State attorneys general back new poultry rule but question oversight • Missouri Independent

Attorneys general from 10 states support a rule proposed by the US Department of Agriculture that aims to secure fair deals between poultry farmers and meat processors, but they want stricter oversight.

“One of the many reasons why it is difficult for small poultry farmers – and small farmers of all kinds – to support themselves is because of the imbalances of power, money and information between farmers and processors,” Minnesota Attorney General Keith Ellison said Monday when he joined his nine-state counterparts in publicly commenting on the USDA proposal. “These imbalances lead to unfair competition and poor outcomes not only for these farmers, but also for their communities and their way of life.”

The USDA is seeking comments on its proposed rule for transparency in poultry breeder contracts and tournaments through August 23. It builds on the provisions of the Packers and Stockyards Act 1921 which was passed to ensure fair competition and trade for farmers and ranchers.

The proposal would require poultry dealers to provide information to producers on the minimum number of chicks they could be allowed to raise and what dealers have paid other producers, among other information.

In addition, dealers who pay producers based on their performance against other producers – what is known as a “tournament-type system” – would be required to disclose more details about the chicks they supply to help. producers to predict how much meat could result.

About 90% of broiler chickens – those raised for their meat – are traded under contracts with meat processors, attorneys general from California, Delaware, Idaho, Illinois, Iowa, Maryland, Minnesota, Nevada wrote. , North Carolina and Pennsylvania.

“Half of the chicken farmers in the United States work in regions dominated by one or two chicken processors,” they said. “The high concentration of buyers in local markets allows poultry processors to respond in a punitive manner to any farmer’s complaints about their contract. This leaves no room for poultry farmers to negotiate their contracts. »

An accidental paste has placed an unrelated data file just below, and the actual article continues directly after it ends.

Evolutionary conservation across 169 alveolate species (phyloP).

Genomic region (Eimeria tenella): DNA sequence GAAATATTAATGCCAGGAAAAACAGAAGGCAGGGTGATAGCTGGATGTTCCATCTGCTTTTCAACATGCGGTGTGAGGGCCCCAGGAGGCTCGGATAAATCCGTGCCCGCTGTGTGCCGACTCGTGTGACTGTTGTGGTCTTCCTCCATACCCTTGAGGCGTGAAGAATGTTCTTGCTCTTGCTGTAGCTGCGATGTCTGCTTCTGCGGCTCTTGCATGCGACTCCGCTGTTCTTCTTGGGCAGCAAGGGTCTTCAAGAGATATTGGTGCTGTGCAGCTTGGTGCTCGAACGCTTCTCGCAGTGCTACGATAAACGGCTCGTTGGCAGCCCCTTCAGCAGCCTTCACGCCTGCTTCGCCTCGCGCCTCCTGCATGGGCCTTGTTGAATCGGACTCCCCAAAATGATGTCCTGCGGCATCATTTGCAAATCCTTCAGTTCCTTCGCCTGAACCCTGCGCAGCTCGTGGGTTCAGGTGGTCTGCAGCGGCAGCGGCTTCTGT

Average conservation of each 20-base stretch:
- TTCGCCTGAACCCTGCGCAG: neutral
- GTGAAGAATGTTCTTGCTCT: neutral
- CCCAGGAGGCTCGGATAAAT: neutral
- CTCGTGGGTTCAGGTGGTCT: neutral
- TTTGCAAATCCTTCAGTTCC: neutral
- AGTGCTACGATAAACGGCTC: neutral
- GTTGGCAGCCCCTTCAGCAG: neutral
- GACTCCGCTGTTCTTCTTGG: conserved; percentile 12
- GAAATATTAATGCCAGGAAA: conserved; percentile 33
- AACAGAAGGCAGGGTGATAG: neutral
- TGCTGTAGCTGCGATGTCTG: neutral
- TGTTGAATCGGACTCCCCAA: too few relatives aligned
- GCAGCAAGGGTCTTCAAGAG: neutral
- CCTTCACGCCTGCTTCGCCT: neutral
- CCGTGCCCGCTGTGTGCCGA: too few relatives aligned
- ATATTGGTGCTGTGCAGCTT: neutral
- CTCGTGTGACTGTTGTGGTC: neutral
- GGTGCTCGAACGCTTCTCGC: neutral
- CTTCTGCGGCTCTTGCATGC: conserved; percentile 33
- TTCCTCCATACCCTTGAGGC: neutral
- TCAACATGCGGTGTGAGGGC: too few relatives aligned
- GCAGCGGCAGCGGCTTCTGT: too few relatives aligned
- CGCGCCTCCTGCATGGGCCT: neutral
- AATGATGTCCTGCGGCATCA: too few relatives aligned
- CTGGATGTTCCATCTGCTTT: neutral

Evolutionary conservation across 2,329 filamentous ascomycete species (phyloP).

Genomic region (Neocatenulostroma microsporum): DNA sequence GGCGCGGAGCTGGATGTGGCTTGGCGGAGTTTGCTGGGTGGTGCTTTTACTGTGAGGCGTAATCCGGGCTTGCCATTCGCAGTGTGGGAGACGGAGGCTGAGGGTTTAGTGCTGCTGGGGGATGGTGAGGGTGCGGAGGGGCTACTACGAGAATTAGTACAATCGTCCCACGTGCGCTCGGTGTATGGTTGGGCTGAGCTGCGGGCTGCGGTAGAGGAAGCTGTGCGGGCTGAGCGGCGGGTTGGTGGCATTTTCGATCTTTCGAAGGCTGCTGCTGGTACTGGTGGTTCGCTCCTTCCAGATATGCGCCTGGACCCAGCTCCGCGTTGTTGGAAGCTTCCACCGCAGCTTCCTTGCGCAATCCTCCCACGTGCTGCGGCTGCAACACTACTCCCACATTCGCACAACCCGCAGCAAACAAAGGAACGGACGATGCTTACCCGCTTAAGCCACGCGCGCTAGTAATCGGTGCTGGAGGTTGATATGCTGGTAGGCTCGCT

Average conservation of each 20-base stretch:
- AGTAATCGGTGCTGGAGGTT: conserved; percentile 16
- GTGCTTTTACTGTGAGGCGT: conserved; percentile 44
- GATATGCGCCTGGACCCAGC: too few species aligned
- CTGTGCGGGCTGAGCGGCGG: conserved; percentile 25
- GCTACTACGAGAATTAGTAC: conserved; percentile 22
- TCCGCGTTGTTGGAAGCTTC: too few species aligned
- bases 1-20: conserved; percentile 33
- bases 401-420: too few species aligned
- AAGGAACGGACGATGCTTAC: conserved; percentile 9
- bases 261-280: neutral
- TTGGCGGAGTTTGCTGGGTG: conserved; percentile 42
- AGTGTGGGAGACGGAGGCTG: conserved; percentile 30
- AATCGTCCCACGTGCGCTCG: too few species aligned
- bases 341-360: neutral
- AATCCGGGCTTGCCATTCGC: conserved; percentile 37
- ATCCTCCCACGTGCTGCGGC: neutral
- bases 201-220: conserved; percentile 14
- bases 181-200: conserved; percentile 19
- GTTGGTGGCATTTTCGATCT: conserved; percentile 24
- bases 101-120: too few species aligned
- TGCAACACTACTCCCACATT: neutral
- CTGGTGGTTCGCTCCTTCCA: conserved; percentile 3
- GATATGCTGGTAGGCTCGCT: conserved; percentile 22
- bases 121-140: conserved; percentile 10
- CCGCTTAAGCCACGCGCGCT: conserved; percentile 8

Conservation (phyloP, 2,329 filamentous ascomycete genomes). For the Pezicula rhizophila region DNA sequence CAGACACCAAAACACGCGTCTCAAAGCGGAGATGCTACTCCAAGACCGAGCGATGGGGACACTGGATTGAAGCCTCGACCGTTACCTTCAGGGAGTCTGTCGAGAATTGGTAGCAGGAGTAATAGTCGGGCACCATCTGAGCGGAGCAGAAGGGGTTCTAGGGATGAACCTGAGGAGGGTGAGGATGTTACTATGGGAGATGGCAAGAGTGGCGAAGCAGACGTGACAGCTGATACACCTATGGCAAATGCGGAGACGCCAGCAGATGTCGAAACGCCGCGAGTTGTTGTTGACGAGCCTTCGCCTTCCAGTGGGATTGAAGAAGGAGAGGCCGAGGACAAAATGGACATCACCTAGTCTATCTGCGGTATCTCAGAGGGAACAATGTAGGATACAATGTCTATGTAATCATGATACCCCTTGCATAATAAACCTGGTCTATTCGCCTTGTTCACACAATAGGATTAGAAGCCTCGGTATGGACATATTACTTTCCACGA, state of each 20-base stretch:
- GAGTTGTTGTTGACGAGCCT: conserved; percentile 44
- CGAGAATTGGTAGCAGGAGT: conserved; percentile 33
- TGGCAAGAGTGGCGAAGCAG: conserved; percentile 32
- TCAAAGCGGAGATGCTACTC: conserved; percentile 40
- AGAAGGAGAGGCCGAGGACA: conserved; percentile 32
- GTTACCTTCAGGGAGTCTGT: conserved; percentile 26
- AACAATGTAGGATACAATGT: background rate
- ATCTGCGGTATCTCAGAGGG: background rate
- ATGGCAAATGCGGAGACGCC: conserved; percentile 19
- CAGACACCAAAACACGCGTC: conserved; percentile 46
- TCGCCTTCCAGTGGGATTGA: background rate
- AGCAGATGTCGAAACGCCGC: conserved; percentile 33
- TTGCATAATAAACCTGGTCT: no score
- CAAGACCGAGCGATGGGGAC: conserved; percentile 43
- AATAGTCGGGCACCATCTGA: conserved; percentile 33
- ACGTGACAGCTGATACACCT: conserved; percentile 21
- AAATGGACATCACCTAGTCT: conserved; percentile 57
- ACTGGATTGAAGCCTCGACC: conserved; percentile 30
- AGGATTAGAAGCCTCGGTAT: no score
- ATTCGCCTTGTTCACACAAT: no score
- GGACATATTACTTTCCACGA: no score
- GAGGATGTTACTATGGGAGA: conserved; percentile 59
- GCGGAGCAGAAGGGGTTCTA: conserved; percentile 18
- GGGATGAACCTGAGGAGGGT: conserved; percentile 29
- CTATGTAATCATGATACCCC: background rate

So the attorneys general support expanding the disclosures that processors make to producers, but here’s the problem: The proposal relies on processor executives to assert that the information is accurate. The lawyers asked the USDA to put in place some kind of external control of the process. The current proposal could “minimize the transparency” that can be achieved, they wrote.

The proposed rule coincides with efforts to ensure fairness for other ranchers, especially those who raise livestock. A bill in the US Senate – the Cattle Price Discovery and Transparency Act – was returned from committee in June, but has yet to gain a full Senate vote.

This bill seeks to address similar concerns about the concentration of beef processing in a handful of companies with high-volume facilities. The weaknesses of such a system were revealed during the first months of the coronavirus pandemic, when the temporary closure of some of these facilities due to worker infections led to a sharp reduction in demand for livestock, which forced producers to scramble to find ways to sell their livestock. cattle.

“Unfortunately, concentration in the poultry sector has resulted in very few options for most producers,” said Andy Green, USDA’s senior advisor for fair and competitive markets, in a recent webinar on the new poultry proposal. “Farmers can only make contracts with a few poultry dealers near them. Many growers have complained to the USDA over the years that the lack of choice results in unfavorable contract terms for growers.

The USDA recently extended the comment period on the proposed rule to ensure adequate feedback. The previous deadline for comments was Monday.

“There is fear in the meat and poultry industry, as we saw earlier this year in two separate congressional hearings where witnesses did not testify due to fears of retaliation. U.S. Agriculture Secretary Tom Vilsack said Friday when the USDA announced the extension. “But it’s still essential that we hear the full story, so we’re highlighting the option for comments to be provided anonymously.”

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